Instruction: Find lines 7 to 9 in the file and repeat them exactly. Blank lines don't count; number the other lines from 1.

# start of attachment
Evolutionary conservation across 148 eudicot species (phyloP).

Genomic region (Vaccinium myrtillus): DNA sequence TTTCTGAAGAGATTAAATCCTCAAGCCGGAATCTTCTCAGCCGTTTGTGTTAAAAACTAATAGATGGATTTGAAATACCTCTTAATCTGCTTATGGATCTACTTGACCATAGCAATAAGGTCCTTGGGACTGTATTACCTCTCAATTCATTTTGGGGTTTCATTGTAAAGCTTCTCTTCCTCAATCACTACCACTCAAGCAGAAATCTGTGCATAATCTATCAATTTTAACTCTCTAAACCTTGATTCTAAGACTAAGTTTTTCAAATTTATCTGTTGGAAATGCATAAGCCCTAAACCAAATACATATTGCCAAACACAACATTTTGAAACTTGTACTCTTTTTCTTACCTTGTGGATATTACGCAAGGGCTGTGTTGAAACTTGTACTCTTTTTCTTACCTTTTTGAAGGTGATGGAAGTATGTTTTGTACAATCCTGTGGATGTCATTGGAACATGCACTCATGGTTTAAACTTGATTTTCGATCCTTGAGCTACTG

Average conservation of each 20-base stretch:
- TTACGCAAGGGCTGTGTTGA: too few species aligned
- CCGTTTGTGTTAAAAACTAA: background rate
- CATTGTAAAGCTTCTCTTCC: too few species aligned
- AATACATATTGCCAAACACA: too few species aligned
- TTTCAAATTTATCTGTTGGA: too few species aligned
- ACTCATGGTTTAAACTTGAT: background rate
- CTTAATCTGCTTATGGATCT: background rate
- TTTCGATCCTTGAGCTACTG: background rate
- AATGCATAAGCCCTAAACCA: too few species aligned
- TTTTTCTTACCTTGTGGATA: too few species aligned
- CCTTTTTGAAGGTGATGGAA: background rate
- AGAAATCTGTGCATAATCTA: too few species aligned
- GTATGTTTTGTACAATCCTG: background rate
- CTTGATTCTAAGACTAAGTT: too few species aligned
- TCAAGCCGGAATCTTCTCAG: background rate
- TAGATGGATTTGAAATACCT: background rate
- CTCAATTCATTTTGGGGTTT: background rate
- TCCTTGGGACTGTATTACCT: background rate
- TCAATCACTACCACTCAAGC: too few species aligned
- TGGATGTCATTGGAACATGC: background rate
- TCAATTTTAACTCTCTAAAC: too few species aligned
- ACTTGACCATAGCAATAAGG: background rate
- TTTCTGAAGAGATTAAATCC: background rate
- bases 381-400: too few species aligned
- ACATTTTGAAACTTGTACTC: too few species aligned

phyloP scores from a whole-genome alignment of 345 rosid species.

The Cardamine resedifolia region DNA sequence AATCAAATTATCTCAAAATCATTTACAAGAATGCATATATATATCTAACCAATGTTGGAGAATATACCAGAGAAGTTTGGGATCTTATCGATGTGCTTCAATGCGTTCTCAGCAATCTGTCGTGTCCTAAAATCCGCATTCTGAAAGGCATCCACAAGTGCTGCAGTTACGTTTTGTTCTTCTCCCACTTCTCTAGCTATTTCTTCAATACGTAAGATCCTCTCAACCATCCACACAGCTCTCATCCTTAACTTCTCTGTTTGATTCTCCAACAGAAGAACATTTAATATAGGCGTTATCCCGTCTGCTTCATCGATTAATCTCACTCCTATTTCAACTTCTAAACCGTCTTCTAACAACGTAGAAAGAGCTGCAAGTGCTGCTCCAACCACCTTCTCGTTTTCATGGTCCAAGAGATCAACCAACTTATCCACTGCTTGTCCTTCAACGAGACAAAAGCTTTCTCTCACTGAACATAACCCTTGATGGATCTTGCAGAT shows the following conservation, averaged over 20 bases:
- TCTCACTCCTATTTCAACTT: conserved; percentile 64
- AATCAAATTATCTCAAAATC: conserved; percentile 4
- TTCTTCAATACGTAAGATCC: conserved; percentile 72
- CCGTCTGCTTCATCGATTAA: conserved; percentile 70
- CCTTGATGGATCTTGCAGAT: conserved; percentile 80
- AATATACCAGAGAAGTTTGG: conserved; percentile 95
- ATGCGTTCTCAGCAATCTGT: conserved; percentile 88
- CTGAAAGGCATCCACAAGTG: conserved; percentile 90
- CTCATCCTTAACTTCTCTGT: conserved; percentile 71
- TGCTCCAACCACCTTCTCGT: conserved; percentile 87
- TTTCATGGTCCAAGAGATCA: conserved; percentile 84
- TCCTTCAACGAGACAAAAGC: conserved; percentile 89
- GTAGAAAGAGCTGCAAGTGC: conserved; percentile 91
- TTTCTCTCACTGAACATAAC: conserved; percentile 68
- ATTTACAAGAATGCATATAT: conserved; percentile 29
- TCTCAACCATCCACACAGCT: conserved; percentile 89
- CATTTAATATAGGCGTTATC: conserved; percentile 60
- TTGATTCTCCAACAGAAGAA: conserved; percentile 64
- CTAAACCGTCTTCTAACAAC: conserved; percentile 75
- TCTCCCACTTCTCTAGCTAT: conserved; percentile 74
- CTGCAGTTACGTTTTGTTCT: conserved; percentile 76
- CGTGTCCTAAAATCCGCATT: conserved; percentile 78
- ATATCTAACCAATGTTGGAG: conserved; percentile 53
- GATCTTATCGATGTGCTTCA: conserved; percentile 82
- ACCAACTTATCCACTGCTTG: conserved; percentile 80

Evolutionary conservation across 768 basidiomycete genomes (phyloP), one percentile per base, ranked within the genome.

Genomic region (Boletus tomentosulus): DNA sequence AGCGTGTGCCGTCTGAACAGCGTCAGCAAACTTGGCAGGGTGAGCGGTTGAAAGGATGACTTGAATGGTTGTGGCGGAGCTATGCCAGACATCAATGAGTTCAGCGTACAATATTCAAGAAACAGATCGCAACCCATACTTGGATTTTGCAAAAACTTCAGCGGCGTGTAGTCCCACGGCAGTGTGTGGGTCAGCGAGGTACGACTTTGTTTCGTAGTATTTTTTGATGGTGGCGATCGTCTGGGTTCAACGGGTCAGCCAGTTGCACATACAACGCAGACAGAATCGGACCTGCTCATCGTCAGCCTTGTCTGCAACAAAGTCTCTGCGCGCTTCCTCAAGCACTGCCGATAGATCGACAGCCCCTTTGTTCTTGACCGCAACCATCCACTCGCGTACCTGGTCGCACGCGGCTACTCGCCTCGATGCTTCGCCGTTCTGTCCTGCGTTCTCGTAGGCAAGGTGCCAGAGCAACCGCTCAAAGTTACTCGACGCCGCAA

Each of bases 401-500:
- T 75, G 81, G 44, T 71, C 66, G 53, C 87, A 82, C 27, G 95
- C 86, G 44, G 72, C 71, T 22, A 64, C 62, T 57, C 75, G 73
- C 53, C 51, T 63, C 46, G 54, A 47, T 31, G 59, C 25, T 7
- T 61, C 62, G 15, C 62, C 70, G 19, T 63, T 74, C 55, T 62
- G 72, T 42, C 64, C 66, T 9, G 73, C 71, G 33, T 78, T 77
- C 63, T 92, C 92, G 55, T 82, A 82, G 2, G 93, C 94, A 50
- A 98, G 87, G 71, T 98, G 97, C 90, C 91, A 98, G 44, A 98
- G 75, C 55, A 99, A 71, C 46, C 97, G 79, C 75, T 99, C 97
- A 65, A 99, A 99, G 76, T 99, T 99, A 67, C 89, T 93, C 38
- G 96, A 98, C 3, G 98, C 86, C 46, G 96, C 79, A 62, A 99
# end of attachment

- AATACATATTGCCAAACACA: too few species aligned
- TTTCAAATTTATCTGTTGGA: too few species aligned
- ACTCATGGTTTAAACTTGAT: background rate